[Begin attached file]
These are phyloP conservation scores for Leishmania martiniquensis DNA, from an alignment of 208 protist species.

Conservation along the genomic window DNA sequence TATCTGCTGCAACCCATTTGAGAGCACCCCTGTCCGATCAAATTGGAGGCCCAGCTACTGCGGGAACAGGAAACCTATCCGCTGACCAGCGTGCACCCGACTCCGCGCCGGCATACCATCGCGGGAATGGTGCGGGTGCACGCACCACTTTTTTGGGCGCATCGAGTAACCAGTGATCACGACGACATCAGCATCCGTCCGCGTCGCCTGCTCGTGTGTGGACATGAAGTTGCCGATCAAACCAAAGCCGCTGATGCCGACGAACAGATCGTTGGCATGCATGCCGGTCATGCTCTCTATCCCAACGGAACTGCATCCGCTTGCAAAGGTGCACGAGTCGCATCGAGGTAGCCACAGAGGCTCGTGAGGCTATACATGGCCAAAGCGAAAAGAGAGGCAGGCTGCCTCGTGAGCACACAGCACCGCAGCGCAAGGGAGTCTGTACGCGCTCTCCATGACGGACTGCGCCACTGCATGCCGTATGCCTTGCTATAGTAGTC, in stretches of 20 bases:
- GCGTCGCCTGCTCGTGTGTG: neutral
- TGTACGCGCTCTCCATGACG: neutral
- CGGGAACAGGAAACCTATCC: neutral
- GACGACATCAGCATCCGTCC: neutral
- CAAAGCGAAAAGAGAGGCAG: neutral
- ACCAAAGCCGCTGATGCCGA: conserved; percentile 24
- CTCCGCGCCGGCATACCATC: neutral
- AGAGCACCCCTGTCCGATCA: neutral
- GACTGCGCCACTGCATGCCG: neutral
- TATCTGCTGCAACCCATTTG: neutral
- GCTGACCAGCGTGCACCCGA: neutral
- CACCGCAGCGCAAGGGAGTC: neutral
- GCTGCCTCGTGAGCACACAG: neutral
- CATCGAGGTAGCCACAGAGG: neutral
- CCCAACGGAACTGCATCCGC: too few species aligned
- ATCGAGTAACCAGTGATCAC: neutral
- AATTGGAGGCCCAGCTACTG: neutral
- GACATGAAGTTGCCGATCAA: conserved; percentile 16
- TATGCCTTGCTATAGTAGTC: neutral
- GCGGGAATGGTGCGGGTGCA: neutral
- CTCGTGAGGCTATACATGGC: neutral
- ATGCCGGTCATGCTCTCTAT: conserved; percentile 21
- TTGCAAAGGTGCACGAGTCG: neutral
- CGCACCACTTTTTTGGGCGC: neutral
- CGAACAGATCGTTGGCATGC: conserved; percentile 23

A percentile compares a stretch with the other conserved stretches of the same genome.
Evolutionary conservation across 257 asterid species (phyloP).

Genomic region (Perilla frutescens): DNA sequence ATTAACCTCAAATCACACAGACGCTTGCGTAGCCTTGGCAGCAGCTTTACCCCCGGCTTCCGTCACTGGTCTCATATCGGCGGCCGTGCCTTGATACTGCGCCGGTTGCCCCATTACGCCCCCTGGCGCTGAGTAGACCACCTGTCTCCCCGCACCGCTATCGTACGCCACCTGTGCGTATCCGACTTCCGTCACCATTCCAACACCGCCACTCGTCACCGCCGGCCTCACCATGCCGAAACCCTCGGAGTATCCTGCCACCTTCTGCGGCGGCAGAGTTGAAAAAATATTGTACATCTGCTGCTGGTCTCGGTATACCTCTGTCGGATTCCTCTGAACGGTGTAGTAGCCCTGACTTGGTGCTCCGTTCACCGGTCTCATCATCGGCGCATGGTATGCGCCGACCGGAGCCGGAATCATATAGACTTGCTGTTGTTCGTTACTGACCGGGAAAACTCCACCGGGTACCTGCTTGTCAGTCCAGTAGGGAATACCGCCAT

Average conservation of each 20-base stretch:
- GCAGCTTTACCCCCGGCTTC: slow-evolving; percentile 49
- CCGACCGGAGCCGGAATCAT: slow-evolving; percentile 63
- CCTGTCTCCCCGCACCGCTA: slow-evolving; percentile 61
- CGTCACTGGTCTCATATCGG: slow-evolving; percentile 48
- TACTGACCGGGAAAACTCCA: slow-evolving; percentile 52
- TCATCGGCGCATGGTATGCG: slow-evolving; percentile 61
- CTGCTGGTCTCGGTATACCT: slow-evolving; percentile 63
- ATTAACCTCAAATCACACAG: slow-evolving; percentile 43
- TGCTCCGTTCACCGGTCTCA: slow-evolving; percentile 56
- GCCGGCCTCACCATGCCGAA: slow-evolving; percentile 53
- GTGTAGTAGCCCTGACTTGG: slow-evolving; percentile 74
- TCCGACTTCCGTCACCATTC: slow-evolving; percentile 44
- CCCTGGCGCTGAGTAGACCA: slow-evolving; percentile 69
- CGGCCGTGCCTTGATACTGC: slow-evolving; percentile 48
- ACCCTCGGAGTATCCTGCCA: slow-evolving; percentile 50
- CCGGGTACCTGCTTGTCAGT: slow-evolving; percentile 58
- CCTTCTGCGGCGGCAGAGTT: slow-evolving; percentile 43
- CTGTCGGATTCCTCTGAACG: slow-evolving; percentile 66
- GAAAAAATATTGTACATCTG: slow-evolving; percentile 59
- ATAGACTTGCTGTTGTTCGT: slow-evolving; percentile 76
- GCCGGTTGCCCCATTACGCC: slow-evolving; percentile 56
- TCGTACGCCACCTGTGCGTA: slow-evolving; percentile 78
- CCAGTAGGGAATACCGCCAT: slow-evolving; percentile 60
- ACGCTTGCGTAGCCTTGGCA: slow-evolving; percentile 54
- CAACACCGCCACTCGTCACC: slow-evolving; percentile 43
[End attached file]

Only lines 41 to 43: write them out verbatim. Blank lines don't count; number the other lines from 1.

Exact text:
- GCCGGCCTCACCATGCCGAA: slow-evolving; percentile 53
- GTGTAGTAGCCCTGACTTGG: slow-evolving; percentile 74
- TCCGACTTCCGTCACCATTC: slow-evolving; percentile 44